Now since Japanese people go through such long periods of education and labor that make lining up for two hours at a theme park or restaurant seem like a holiday, shouldn’t the country be extremely rich? They have a well-funded, high quality education system and they work really hard in their jobs. Unlike in many countries in the West they also don’t have the significant expense of a parasitic underclass. They do have a parasitic bureaucracy, but so does the West and the Japanese bureaucracy supposedly work hard too. If education and hard work are so important than Japan should be the richest country on earth. It should at the very least be richer than Western countries. It isn’t, though it certainly isn’t poor.
My answer to this should be obvious from the beginning paragraphs. Education and hard work are both very important but it depends what is meant when talking about both. Learning about things, how to do things and why things are things can be very valuable but it doesn’t require a huge building to do it in. Also, some things are not as important as other things. It really depends what things you’re learning about. Education also doesn’t necessarily require an arbitrary length of time in which to learn about things. Especially not a length of time that cuts into anywhere from four to ten years of someone’s potential for building things, making things, repairing things and perhaps creating whole new things.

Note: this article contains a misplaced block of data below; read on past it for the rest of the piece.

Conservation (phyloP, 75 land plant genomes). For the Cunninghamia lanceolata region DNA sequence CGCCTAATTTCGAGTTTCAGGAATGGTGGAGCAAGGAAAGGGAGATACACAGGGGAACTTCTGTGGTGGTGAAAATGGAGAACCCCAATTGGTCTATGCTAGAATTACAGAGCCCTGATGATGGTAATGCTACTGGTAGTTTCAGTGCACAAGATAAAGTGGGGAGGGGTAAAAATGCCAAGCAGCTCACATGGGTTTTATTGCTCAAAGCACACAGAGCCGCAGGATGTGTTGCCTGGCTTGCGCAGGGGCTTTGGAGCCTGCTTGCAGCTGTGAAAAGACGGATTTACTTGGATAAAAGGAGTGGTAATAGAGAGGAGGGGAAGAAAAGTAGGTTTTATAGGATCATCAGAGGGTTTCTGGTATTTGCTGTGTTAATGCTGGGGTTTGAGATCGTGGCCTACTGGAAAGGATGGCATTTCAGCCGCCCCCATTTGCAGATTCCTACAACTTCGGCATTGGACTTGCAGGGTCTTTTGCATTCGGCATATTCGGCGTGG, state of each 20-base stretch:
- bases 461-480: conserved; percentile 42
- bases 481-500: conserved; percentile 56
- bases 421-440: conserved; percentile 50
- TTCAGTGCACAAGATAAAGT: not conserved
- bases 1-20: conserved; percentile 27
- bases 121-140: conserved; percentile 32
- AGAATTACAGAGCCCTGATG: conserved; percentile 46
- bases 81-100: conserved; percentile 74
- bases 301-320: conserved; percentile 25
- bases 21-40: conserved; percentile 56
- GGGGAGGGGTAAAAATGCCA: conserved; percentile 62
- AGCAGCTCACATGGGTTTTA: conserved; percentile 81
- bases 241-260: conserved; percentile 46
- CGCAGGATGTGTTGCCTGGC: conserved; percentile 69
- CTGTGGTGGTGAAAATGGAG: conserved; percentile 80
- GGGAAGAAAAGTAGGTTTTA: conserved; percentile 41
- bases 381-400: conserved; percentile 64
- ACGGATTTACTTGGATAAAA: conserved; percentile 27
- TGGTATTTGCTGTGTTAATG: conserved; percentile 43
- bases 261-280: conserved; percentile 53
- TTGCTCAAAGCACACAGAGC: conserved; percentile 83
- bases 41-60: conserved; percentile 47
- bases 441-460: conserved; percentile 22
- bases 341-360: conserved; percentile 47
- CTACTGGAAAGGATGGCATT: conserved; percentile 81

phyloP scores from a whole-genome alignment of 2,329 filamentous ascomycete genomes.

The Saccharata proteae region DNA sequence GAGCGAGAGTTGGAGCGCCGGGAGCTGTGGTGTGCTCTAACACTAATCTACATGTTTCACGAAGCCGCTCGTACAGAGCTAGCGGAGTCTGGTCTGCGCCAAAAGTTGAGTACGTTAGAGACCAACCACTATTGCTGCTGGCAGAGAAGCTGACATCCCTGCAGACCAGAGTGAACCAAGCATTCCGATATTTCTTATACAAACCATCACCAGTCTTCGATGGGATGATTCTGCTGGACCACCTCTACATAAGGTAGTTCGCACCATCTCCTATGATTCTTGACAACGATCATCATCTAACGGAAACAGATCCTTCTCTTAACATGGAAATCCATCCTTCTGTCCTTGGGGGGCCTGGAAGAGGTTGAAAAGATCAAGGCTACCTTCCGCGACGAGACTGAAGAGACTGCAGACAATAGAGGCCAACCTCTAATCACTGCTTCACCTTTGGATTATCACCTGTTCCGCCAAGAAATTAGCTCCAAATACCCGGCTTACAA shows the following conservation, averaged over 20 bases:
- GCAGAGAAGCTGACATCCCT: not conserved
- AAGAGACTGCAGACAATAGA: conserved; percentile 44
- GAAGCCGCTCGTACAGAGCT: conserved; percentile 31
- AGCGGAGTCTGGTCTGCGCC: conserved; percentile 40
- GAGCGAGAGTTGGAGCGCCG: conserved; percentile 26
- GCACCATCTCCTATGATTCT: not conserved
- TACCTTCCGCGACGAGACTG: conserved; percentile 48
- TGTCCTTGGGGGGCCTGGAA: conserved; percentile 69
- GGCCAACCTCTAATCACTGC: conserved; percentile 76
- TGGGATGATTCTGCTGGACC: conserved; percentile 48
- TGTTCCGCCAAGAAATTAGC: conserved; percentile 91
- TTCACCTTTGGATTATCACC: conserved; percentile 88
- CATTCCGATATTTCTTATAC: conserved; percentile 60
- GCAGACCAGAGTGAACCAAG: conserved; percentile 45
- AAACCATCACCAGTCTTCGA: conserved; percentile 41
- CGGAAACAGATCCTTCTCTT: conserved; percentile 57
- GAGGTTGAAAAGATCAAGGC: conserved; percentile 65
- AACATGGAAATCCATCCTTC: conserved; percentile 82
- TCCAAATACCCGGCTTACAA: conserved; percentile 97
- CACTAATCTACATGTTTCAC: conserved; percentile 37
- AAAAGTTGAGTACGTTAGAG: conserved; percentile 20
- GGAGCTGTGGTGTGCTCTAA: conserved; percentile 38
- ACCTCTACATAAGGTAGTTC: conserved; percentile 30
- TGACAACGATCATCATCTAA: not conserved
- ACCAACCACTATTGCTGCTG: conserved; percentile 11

Working hard digging a hole for no reason will certainly exhaust you out but if what you’re doing has no purpose, it is redundant. You would have been better off doing nothing though you are free to be proud of your efforts. Ditto, with moving papers about an office. It often makes no difference how long you do it and the longer you are expected to do it, the more likely it is you will adjust your pace to the hours you’re expected to work.
Using Japan as an example might seem a little nasty since many of these problems apply to my own. However, Japan is largely homogeneous and has few of the problems brought on by social welfare (apart from retirement pensions), and third-world immigration. Without these problems and with the knowledge that Japanese people study and work really hard, the country should be far richer than it is. If they’re not, then there are a few possibilities. The first is that a country like England has a working population capable of getting things done much more efficiently than Japan does. England doesn’t have significant natural resources either so they’re comparable. The other is that Japanese people spend an awful lot of time working and studying to no benefit. There may be another but I can’t think of one.
So which is it?
*And I will shamefully acknowledge in this endnote that my knowledge of the language isn’t what it should be after such a length of time. In my defence, I’ve met much worse, I don’t study, I don’t go out much and I honestly just don’t care.